Human Rights Council
Rolando Gomez, for the Human Rights Council (HRC), said that today the Council was holding a dialogue on the human rights situation in the Democratic Republic of the Congo; the High Commissioner was presenting her report, and the Team of International Experts on the situation in Kasai had also delivered his statement today. The situation in the Central African Republic would also be on the agenda this morning, whereas in the afternoon, human rights in Sudan and Somalia would be addressed. On 5 October, in Room XIX, the Fact-Finding Mission on Libya would present an oral update. Guinea-Bissau and Guyana would be on the agenda, to be followed by Cambodia, Georgia, and Yemen. Voting on 37 draft resolutions would take place on 6 and 7 October.
More information on the HRC schedule can be found here.
Situation in Sudan
Jens Laerke, for the Office for the Coordination of Humanitarian Affairs (OCHA), said that Sudan was experiencing both catastrophic floods and surging inflation. More than 860,000 people had had their houses destroyed or damaged in the floods, while schools, health facilities had also been damaged, especially in North Darfur, Khartoum, West Darfur and Sennar. The UN and humanitarian partners continued to respond to the floods, and had so far reached more than 400,000 people with assistance, but a surging inflation, reaching nearly 170 percent in August, and the associated spike in local prices and shortages of basic commodities, was hampering the response in major ways.
Mr. Laerke explained that prices of some locally produced supplies had increased by 300 to 400 percent, severely affecting procurements. Organizations providing cash transfers to vulnerable families needed to continuously adjust the amounts transferred. The price of an average family food basket had increased by over 200 percent since last year.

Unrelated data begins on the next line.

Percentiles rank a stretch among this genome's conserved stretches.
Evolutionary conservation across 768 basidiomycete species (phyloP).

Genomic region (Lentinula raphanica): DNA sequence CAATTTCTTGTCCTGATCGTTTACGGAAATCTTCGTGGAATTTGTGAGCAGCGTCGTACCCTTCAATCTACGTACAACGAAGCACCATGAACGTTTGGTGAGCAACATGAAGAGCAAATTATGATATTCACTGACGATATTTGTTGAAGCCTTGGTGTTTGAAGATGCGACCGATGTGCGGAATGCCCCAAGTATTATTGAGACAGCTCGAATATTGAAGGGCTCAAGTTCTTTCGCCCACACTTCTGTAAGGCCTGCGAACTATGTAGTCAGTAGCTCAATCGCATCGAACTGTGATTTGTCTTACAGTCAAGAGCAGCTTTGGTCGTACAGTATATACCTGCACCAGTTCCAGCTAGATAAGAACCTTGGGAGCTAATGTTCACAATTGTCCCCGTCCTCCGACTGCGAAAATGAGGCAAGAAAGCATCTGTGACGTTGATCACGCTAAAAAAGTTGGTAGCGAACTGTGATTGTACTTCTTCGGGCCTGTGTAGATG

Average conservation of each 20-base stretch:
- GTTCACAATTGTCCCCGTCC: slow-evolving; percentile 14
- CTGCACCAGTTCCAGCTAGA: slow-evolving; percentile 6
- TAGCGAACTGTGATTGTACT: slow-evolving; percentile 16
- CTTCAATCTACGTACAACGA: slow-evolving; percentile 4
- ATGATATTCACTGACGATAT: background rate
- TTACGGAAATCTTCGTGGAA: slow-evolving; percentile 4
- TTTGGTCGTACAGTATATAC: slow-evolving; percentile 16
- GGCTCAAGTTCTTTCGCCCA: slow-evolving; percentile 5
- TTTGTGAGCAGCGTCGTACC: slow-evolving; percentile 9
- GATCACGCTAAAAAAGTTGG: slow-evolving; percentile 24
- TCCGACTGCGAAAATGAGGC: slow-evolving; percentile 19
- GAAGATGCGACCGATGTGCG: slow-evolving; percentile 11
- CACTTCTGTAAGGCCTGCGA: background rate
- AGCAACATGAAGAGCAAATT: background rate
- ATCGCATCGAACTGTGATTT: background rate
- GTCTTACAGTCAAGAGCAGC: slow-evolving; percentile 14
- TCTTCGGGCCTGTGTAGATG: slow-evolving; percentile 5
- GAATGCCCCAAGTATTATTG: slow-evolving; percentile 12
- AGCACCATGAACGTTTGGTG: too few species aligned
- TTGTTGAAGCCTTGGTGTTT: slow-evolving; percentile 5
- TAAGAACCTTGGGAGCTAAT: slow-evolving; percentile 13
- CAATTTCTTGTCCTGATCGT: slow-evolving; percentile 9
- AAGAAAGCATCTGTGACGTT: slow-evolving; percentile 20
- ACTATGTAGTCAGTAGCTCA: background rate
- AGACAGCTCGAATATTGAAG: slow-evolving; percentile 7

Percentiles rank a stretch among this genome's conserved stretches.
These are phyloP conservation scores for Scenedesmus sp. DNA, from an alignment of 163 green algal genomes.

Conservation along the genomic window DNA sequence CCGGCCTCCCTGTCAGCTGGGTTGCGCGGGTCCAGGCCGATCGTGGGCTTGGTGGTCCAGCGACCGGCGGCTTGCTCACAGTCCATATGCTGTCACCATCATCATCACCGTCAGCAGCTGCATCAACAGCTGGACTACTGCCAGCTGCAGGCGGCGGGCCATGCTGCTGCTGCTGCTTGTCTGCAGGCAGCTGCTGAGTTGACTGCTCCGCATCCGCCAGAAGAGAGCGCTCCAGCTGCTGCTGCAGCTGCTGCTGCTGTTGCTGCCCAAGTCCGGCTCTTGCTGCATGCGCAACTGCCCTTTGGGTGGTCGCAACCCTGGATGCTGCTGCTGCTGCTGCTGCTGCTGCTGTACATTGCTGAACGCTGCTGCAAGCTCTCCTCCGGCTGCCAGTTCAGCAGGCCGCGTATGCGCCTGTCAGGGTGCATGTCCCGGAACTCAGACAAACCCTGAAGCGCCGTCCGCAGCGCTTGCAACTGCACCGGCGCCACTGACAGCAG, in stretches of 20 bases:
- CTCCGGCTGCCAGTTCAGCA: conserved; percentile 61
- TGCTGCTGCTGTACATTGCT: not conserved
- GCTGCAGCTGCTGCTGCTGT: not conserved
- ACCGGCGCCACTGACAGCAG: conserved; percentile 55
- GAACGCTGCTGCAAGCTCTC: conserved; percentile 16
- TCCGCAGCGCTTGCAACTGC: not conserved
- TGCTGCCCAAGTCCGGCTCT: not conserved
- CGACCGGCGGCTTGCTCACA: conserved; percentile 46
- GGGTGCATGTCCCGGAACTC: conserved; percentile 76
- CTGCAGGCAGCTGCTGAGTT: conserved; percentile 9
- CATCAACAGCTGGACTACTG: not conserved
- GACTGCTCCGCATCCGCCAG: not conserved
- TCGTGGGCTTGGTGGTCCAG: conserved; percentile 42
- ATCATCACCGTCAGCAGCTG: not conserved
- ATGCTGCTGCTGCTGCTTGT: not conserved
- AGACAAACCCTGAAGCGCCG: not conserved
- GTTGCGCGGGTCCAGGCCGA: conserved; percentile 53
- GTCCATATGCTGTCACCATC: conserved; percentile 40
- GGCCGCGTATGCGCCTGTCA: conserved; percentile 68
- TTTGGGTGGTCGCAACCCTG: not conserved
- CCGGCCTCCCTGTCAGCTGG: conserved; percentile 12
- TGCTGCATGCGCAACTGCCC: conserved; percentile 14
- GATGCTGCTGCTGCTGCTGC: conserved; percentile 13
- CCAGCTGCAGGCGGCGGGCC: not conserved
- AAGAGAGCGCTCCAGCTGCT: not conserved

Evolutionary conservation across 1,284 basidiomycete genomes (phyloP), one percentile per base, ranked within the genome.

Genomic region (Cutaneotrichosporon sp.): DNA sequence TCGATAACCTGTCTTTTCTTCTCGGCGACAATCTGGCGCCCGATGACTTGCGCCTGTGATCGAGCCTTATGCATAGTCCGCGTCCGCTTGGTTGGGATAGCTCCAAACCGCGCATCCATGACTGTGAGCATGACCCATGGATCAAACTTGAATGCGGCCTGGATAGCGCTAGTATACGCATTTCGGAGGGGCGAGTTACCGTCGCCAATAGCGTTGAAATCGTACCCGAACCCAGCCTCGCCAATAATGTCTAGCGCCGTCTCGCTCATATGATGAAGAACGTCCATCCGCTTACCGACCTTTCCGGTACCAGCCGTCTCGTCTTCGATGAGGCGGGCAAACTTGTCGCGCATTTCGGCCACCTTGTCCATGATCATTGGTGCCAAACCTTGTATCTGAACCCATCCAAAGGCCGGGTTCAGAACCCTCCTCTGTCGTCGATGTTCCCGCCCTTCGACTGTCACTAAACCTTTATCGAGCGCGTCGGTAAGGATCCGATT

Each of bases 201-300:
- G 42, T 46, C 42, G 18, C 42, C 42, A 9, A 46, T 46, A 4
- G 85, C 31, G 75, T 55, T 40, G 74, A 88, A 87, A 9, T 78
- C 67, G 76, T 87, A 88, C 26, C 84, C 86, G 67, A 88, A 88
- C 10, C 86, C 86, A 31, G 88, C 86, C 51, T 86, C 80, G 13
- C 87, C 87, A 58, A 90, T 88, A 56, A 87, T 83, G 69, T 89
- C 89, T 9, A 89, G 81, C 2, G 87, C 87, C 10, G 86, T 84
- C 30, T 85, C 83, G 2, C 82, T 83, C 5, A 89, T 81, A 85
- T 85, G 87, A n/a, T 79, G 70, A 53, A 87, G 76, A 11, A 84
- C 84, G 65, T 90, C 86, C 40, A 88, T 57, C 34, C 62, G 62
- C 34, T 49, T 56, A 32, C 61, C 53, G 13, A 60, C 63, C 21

Migrants arriving to Europe from Libya
Elizabeth Throssell, for the Office of the High Commissioner for Human Rights (OHCHR), said that the OHCHR was calling for urgent action to address the dire situation of migrants attempting to cross the central Mediterranean in search of safety in Europe and to tackle the shocking conditions they face in Libya, at sea, and frequently also upon their reception in Europe.
A team sent the previous week to monitor the situation of migrants transiting through Libya had highlighted a cycle of violence: people who had faced unimaginable horrors in Libya were left to drift for days at sea, had their boats dangerously intercepted and were returned to suffer arbitrary detention, torture and other serious human rights violations in Libya. Libya could not be considered a safe port for migrants.
Ms. Throssell stressed that the treatment of migrants in Europe was the result of a failed system of migration governance, marked by a lack of solidarity forcing frontline states such as Malta to bear the brunt of the responsibility. The High Commissioner was urging the European Union and its Member States to ensure its Pact on Migration and Asylum address those challenges head on.
OHCHR press release is available here.
Sexual abuse by aid workers
Responding to questions by journalists, Alessandra Vellucci, for the United Nations Information Service (UNIS), reminded that ever since assuming office, the UN Secretary-General had implemented a zero tolerance policy towards sexual abuse and exploitation, emphasized the importance of training and education, and supported efforts to have more women working in UN field operations. There were mechanisms in place to address such a scourge, including providing support to the victims. Within the UN Secretariat there existed a database of all abuse allegations, so that they could be immediately tracked and followed, along with respective UN agencies. Ms. Vellucci also referred the media to the statements by the World Health Organization and the International Organization for Migration on the issue. Ms. Vellucci also referred the journalists to the UN website dedicated to this problem.
Jens Laerke, for the Office for the Coordination of Humanitarian Affairs (OCHA), added that it was painful for everyone involved in humanitarian assistance with best intentions to see such news Nobody receiving humanitarian assistance anywhere in the world should be subject to that. OCHA applauded the courage of the women who had stepped forward.